Syria border breach orchestrated by Damascus: On another Syrian border, newly leaked documents obtained this week by the U.K. Telegraph offer evidence that the May 15 border breach of the Syrian-Israeli frontier on the Golan Heights was orchestrated by the Syrian government. Our Jerusalem bureau reports:
According to one document, the regime ordered 20 buses to cross the border into Majdal-Shams in the Golan Heights to set up a clash between the Palestinians and Israeli soldiers, thus shifting international attention from the Syrian revolution.
One document calls on the group of buses to "infiltrate deep into the occupied Syrian Golan Heights" and orders all military people accompanying the buses not to carry their military identifications in order to keep "a strict emphasis on the peaceful and spontaneous nature of the protest."
Burning man -- New Square edition: The Orthodox Jewish man from New Square, N.Y. who was severely burned last month for allegedly going to the wrong shul is suing the town's rebbe, David Twersky, leader of the 7,000 Skverer Chasidim who live in that eponymous village. The burn victim, Aron Rottenberg, is seeking an $18 million judgment against Twersky and the alleged arson perpetrator, Shaul Spitzer. Rottenberg blames the rebbe for directing and condoning a campaign of harassment against Rottenberg for, among other things, choosing to pray at a synagogue other than Twersky's. For more on this, read JTA reporter Alex Weisler's story on the subject, "In New York shtetl where arson attack occurred, the rebbe’s word is law."
When is a Jew not a Jew? When he coverts to the faith in America and then moves to Israel.
Israel has come up with a new formula to deal with the problem of converts to Judaism from the Diaspora who move to the Jewish state. Until now, anyone converting under a recognized denomination (Reform, Conservative, Reconstructionist, Orthodox) was eligible to immigrate to Israel under the Law of Return (which guarantees the right of immigration to any quarter-Jew, including converts to Judaism). But once in Israel, there is no guarantee the Rabbinate will recognize them as Jewish for the purposes of marriage, divorce or burial.
A few months ago, however, the Israeli Interior Ministry began turning away Orthodox converts from the Diaspora because the Rabbinate had determined their conversions were invalid.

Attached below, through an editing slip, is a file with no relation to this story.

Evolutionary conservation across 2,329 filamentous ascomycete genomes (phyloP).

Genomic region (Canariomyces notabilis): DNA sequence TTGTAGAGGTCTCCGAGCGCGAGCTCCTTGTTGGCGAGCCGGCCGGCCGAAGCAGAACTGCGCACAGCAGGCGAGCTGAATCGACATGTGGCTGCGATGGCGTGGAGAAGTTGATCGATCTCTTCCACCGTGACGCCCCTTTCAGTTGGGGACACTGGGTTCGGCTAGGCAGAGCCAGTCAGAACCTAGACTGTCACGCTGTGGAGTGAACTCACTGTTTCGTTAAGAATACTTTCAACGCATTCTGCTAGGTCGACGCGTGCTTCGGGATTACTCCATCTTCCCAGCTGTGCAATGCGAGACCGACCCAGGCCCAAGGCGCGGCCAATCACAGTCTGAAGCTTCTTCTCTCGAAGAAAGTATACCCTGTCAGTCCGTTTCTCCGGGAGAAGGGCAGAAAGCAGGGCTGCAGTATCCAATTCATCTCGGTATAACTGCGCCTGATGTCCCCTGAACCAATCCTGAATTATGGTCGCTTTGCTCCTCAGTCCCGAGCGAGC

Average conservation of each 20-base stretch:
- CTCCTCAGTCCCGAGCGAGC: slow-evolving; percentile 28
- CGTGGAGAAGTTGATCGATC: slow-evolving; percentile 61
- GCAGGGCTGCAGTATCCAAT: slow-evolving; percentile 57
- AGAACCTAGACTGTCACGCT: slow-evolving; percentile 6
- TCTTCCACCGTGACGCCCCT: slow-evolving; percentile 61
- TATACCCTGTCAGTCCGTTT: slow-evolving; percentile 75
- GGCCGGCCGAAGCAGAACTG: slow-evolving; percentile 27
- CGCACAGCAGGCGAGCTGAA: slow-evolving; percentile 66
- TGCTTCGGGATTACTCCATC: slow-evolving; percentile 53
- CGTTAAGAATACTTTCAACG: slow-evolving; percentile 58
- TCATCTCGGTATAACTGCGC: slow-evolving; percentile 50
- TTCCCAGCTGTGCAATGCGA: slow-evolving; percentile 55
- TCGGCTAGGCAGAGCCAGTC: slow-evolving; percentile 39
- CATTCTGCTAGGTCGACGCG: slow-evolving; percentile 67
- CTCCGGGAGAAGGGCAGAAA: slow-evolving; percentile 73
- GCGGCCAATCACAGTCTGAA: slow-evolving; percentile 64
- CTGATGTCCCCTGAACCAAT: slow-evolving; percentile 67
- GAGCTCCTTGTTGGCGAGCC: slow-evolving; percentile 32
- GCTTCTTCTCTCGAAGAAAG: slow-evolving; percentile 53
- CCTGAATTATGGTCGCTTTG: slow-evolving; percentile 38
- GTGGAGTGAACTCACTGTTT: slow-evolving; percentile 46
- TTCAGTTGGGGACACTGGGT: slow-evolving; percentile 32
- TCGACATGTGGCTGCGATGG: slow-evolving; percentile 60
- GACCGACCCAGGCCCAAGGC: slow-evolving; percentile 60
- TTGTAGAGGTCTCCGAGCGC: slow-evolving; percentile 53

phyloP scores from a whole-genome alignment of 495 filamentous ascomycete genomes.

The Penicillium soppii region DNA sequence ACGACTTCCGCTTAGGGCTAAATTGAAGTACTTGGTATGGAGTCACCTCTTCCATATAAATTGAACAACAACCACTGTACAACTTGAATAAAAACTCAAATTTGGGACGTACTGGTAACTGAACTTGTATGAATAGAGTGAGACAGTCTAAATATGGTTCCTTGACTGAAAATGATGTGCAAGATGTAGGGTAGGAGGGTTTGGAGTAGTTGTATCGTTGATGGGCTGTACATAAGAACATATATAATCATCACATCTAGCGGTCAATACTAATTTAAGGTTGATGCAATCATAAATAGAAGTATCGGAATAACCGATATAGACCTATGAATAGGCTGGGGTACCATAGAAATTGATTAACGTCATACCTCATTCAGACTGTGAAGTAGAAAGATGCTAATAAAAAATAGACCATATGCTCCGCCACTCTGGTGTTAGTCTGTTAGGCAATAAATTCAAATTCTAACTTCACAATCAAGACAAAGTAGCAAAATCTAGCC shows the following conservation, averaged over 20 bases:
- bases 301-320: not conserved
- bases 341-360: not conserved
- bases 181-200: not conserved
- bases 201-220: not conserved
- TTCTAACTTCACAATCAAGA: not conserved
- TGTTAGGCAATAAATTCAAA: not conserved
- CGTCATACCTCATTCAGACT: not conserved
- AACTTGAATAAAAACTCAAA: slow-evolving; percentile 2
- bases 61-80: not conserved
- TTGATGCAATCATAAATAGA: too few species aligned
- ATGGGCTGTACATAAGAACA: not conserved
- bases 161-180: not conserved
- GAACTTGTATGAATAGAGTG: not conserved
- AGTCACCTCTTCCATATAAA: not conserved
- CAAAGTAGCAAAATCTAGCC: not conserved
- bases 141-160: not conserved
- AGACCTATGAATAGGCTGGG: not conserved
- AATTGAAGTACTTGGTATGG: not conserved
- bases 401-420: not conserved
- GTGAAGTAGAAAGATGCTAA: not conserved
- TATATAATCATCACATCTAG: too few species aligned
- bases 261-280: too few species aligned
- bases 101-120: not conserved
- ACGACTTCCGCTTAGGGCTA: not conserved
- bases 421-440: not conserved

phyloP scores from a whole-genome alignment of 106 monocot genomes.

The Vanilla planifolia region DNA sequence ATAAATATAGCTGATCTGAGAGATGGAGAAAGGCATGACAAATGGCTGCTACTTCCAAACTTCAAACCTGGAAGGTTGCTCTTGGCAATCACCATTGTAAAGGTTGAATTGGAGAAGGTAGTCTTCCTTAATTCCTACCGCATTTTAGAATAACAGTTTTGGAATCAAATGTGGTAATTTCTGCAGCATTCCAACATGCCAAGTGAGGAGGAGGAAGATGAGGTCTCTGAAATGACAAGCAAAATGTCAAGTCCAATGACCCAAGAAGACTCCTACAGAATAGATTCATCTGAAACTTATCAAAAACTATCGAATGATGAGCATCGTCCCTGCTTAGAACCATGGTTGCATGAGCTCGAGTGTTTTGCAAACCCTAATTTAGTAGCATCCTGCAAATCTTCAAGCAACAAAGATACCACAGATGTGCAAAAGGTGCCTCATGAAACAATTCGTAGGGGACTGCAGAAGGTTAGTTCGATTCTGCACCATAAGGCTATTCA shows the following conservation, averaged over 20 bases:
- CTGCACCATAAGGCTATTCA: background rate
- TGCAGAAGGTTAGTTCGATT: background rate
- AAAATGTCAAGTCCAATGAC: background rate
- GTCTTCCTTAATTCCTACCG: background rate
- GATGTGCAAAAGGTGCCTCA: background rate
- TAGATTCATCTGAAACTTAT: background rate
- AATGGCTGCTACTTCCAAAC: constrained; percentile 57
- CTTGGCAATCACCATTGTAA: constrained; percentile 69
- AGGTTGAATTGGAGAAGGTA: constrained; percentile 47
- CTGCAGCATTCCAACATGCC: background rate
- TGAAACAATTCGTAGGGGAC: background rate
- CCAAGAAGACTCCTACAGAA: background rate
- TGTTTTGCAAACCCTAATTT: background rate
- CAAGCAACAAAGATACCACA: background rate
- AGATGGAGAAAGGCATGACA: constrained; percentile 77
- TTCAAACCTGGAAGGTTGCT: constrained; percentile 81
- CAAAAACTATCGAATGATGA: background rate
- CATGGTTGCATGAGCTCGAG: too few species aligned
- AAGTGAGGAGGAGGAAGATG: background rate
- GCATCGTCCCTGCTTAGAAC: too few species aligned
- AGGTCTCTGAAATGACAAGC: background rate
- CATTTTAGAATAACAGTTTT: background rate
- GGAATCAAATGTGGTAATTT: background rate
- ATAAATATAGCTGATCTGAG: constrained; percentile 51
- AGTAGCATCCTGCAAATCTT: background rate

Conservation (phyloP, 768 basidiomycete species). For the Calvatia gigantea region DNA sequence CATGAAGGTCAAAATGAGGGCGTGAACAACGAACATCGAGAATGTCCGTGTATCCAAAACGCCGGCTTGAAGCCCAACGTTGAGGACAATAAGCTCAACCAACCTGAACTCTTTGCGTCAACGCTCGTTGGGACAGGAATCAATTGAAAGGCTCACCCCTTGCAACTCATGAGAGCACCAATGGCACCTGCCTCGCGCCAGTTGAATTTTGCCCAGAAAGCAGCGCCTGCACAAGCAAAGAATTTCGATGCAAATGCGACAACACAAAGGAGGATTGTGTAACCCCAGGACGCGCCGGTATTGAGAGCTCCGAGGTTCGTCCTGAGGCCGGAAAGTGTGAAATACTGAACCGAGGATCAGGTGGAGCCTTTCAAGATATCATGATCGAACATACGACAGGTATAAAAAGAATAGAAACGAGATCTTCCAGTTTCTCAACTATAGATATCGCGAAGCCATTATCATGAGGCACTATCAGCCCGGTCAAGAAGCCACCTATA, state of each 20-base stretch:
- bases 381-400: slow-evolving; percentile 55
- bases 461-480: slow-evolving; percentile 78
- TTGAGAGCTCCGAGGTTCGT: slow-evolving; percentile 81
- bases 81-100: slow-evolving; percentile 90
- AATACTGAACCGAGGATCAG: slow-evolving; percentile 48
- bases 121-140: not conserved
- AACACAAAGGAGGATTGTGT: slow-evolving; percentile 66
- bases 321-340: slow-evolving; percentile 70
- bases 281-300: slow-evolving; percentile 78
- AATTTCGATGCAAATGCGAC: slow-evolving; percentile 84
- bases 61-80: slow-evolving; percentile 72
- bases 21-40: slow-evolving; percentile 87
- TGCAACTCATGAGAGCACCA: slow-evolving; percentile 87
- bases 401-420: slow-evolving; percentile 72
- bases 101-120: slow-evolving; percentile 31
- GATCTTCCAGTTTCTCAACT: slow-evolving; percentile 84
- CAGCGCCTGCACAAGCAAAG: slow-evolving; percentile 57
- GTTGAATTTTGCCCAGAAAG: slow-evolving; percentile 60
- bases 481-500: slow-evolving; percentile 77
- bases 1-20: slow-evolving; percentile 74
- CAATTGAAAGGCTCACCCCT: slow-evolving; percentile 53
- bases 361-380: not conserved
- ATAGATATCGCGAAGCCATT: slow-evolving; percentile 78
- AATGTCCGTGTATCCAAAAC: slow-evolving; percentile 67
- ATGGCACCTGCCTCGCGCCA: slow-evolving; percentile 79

Why, you ask, would the Rabbinate nix Orthodox conversions and not ones from the more liberal movements? Hafuch al hafuch, the new Jewish Agency spokesman in New York, Barry Spielman, told me this week, using a Hebrew term that translates as "Upside down atop upside-down." Because, Speilman explained, the Rabbinate wasn't involved in reviewing the applications for aliyah of non-Orthodox converts to determine whether or not they met the Rabbinate's standards for being Jewish. The Rabbinate simply wrote them all off as being not Jewish.
When it came to Orthodox converts, however, the Rabbinate reviewed the cases. Any convert whose presiding rabbi didn't pass muster was nixed -- and their aliyah petition was subsequently denied by the Interior Ministry. This infuriated Modern Orthodox rabbis in the United States, who saw the Rabbinate trying to undermine their credibility.
Under the new system, made public this week in a letter to the Knesset from the Interior Ministry, the Jewish Agency will determine for the Interior Ministry who is and isn't eligible for aliyah under the Law of Return; the Rabbinate will have no involvement unless the Interior Ministry asks for it.
That will clear up problems for converts who want to move to Israel, but it won't be much help once they arrive. Like the quarter-Jews who immigrate but are not technically Members of the Tribe according to Jewish law (at least 300,000 Russian-speaking immigrants, at last count), converts whose Jewishness is not recognized by the Rabbinate will not be able to marry, divorce or get buried in Jewish cemeteries in Israel.
Maybe once a Palestinian state is created they'll be able to do those things in Palestine instead of having to fly to Cyprus.